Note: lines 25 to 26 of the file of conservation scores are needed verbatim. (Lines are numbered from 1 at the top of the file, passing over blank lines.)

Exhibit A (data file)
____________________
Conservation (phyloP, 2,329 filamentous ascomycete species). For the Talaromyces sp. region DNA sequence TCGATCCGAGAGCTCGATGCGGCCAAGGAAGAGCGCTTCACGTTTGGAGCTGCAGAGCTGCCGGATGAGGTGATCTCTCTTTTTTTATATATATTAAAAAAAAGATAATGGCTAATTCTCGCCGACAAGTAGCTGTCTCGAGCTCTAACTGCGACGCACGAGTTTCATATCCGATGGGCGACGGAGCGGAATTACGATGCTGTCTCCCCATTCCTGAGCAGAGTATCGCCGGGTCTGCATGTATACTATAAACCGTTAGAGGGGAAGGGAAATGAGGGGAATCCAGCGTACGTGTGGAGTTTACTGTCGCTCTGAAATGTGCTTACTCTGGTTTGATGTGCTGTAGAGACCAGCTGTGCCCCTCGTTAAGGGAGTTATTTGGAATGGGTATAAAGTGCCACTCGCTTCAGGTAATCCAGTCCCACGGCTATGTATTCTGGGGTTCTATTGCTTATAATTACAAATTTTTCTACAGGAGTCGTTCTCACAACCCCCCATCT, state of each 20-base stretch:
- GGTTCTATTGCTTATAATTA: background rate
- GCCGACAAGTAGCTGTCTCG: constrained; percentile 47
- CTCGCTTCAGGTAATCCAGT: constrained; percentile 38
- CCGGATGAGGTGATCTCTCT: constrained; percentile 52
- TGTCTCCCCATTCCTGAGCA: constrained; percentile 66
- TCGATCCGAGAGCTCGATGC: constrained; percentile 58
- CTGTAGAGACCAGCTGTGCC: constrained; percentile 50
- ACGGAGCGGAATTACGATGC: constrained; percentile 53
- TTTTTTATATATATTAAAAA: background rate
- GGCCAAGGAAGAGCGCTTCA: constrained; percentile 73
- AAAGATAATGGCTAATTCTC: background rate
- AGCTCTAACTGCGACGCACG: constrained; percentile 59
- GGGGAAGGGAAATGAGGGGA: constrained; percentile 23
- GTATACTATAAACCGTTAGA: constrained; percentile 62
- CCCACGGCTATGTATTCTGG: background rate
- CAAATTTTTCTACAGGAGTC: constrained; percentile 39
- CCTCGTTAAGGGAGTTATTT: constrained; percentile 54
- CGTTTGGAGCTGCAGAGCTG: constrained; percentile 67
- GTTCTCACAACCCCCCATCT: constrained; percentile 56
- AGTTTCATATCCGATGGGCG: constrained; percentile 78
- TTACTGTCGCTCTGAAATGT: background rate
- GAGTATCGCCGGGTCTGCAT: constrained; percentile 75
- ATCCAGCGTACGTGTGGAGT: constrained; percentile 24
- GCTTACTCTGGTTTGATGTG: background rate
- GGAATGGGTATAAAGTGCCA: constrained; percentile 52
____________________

- GCTTACTCTGGTTTGATGTG: background rate
- GGAATGGGTATAAAGTGCCA: constrained; percentile 52